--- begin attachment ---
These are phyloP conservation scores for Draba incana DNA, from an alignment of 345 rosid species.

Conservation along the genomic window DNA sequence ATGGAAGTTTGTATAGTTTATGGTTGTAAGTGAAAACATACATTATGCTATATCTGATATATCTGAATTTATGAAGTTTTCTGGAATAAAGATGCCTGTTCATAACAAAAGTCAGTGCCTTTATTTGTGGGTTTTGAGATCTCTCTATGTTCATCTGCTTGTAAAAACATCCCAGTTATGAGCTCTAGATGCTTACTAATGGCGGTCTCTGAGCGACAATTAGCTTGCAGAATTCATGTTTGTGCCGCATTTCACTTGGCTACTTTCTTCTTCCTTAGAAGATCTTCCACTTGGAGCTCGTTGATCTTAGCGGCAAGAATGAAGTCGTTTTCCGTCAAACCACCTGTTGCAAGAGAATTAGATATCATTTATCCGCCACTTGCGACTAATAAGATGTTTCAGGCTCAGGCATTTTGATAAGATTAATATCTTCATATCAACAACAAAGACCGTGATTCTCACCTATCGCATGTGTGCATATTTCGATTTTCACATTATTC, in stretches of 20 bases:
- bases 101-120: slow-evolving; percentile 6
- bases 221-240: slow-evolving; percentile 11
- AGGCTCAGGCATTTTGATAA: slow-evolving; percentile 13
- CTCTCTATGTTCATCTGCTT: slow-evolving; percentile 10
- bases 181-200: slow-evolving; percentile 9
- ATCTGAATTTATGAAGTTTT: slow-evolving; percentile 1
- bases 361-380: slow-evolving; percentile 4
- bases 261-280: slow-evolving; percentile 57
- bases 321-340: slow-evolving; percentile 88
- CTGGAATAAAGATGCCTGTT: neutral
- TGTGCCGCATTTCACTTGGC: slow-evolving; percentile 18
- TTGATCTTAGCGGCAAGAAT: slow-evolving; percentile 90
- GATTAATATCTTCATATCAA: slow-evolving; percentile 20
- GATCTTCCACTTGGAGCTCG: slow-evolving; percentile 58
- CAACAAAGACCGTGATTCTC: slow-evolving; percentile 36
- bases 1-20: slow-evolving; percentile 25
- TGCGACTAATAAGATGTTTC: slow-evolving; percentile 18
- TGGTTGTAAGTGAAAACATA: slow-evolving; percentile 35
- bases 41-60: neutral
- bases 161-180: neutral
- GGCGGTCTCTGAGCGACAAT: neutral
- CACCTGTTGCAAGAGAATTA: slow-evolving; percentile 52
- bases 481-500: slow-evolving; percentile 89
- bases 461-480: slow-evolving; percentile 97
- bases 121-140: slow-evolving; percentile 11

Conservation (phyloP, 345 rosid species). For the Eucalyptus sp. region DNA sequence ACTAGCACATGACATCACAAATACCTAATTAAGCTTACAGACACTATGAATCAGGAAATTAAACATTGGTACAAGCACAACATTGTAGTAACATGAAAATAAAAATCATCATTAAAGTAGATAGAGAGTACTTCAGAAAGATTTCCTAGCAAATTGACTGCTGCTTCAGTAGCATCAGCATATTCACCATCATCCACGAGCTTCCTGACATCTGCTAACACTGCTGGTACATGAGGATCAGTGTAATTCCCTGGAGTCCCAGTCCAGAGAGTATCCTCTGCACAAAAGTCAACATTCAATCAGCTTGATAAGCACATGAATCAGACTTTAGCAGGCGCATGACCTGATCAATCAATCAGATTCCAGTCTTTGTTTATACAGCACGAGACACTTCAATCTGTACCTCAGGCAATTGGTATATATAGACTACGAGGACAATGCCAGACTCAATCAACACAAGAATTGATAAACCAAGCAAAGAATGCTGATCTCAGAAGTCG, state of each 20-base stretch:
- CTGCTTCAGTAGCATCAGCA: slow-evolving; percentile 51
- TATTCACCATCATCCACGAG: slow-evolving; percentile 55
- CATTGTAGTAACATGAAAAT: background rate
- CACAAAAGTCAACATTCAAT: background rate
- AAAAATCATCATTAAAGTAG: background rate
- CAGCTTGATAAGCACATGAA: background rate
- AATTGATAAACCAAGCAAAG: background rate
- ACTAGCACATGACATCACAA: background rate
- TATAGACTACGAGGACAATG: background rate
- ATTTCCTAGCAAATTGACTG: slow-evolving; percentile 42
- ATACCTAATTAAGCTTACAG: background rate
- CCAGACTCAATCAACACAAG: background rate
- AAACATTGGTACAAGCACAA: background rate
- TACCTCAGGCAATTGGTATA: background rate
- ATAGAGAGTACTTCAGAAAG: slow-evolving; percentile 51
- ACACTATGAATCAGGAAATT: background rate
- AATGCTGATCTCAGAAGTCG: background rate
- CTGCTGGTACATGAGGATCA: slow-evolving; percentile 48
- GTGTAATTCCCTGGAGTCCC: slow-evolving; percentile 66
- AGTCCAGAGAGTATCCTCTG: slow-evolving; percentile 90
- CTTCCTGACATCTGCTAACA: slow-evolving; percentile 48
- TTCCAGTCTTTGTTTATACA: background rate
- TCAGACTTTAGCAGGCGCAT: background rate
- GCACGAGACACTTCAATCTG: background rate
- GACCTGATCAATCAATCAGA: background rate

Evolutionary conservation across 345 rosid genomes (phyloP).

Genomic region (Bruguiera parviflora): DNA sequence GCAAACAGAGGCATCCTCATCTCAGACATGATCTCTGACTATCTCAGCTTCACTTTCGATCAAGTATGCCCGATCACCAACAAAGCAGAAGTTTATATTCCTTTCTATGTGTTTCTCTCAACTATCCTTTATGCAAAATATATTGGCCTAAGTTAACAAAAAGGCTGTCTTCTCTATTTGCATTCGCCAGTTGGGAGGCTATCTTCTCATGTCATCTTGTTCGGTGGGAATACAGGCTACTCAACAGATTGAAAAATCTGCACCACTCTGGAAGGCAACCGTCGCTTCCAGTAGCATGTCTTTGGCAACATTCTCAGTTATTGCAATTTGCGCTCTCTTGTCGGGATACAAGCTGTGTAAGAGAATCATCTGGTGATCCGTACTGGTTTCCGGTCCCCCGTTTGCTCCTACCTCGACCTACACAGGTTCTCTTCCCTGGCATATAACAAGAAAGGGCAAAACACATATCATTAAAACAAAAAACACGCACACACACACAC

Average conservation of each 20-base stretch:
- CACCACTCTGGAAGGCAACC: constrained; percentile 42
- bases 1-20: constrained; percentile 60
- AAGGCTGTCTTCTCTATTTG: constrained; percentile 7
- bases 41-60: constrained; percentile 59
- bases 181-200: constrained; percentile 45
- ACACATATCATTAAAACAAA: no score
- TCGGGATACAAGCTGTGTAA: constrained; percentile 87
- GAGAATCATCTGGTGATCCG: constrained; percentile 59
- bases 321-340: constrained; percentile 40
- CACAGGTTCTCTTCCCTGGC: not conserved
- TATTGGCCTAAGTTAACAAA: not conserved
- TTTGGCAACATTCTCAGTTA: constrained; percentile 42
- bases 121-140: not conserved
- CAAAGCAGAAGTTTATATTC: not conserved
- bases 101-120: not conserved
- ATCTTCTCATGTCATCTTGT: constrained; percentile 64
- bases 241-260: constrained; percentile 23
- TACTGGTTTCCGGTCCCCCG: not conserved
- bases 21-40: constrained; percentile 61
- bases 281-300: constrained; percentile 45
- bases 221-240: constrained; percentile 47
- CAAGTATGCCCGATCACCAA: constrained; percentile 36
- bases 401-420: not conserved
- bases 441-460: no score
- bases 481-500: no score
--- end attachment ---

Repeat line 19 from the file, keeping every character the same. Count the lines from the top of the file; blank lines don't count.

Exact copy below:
- TGCGACTAATAAGATGTTTC: slow-evolving; percentile 18